A Study of the Safety and Effectiveness of Risperidone Versus Placebo for the Treatment of Conduct Disorder in Children With Mild, Moderate, or Borderline Mental Retardation
The purpose of the study is to assess the effectiveness and safety of an oral solution of risperidone (an antipsychotic medication) versus placebo in the treatment of conduct disorder in children with mild, moderate, or borderline mental retardation.
Disruptive Behavior Disorder
Oppositional Defiant Disorder
|Study Design:||Allocation: Randomized
Endpoint Classification: Safety/Efficacy Study
Intervention Model: Parallel Assignment
Primary Purpose: Treatment
|Official Title:||The Safety And Efficacy Of Risperidone Versus Placebo In Conduct Disorder and Other Disruptive Behavior Disorders In Mild, Moderate And Borderline Mentally Retarded Children Aged 5 To 12 Years|
- Change in the Conduct Problem subscale of the Nisonger Child Behavior Rating Form (N-CBRF) at end of treatment compared with baseline
- Changes in Aberrant Behavior Checklist (ABC), Behavioral Problems Inventory (BPI), and Clinical Global Impression (CGI) at end of treatment compared with baseline; incidence of adverse events throughout study.
|Study Completion Date:||October 1998|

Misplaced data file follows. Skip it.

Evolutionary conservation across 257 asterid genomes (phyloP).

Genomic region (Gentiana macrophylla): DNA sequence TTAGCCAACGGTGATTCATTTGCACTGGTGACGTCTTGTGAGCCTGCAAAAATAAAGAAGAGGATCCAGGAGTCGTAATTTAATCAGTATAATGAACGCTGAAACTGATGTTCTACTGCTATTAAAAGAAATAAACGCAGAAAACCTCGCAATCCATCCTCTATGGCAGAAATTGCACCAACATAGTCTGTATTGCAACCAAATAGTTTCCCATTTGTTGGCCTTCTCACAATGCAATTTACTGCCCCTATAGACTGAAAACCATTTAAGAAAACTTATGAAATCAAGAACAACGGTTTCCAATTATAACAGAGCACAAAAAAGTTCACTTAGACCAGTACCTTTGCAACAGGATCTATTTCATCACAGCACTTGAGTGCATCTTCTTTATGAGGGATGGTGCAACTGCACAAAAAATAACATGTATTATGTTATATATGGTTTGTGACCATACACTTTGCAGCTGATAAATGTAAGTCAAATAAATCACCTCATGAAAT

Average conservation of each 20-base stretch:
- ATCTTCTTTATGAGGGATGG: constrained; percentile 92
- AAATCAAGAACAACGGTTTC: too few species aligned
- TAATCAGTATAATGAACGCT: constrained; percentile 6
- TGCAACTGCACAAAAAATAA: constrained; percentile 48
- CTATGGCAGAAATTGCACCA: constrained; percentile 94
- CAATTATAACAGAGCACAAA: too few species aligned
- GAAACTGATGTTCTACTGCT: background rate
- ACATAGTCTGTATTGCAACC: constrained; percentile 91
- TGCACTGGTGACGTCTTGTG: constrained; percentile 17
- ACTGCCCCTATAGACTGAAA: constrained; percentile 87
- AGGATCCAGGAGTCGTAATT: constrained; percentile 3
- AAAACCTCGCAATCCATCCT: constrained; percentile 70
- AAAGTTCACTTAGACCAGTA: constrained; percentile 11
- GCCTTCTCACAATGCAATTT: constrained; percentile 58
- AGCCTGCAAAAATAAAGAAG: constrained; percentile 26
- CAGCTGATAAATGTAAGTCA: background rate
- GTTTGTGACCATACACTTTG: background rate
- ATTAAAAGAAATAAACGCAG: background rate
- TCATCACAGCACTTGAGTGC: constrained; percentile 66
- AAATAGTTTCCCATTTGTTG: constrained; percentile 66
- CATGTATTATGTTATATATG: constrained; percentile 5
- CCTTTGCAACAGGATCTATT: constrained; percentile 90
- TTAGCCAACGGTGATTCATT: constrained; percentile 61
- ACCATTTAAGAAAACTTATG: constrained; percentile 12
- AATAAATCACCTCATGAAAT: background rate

Conduct and psychiatric disorders are found among a higher proportion of people with mental retardation than among people who are not mentally retarded. Among the many different treatment approaches to conduct disorder are drug therapy, behavioral treatment, psychotherapy, and training for cognitive and social skills. Studies have suggested that neuroleptic drugs, such as risperidone, may be beneficial in treating conduct disorder in mental retardation. This is a randomized, double-blind, placebo-controlled study to evaluate the effectiveness of risperidone (0.02 to 0.06 mg/kg/day) compared with placebo in the treatment of children 5 to 12 years of age with mild, moderate, or borderline mental retardation, and who display destructive behaviors. The study has two phases: a run-in phase of 1 week and a treatment phase of 6 weeks. Patients receive placebo to be taken orally once a day during the first week (run-in). On the basis of scores on the Nisonger Child Behavior Rating Form (N-CBRF) and the Vineland Adaptive Behavior Scale after the first week, patients either continue in the double-blind treatment phase or discontinue the study. During the treatment phase patients receive an oral solution of risperidone (increasing gradually to a maximum dose of 0.06 mg/kg) or placebo to be taken once daily for 6 weeks. A parent or caregiver evaluates the child's behavior and symptoms at scheduled office visits during the course of treatment. The primary measure of effectiveness is the change in the Conduct Problem subscale of the Nisonger Child Behavior Rating Form (N-CBRF) at end of treatment compared with baseline. Additional assessments of effectiveness include: the Aberrant Behavior Checklist (ABC), the Behavioral Problems Inventory (BPI), and the Clinical Global Impression (CGI). Safety assessments include the incidence of adverse events throughout the study; weekly measurement of vital signs (pulse, temperature, blood pressure) and evaluation of the presence and severity of extrapyramidal symptoms by the Extrapyramidal Symptom Rating Scale (ESRS); and clinical laboratory tests performed both before study initiation and at the end of treatment. The study hypothesis is that risperidone is well tolerated and effective for the treatment of conduct disorder in children aged 5 to 12 years with mild, moderate, or borderline mental retardation. Risperidone oral solution 1 mg/mL or placebo oral solution, once daily on Days 1 and 2 at dose of 0.01 mg/kg body weight. Dose is 0.02 mg/kg on Day 3, increasing gradually to 0.06 mg/kg (maximum) once daily through 6 weeks. Dosage may be increased or decreased at investigator's discretion.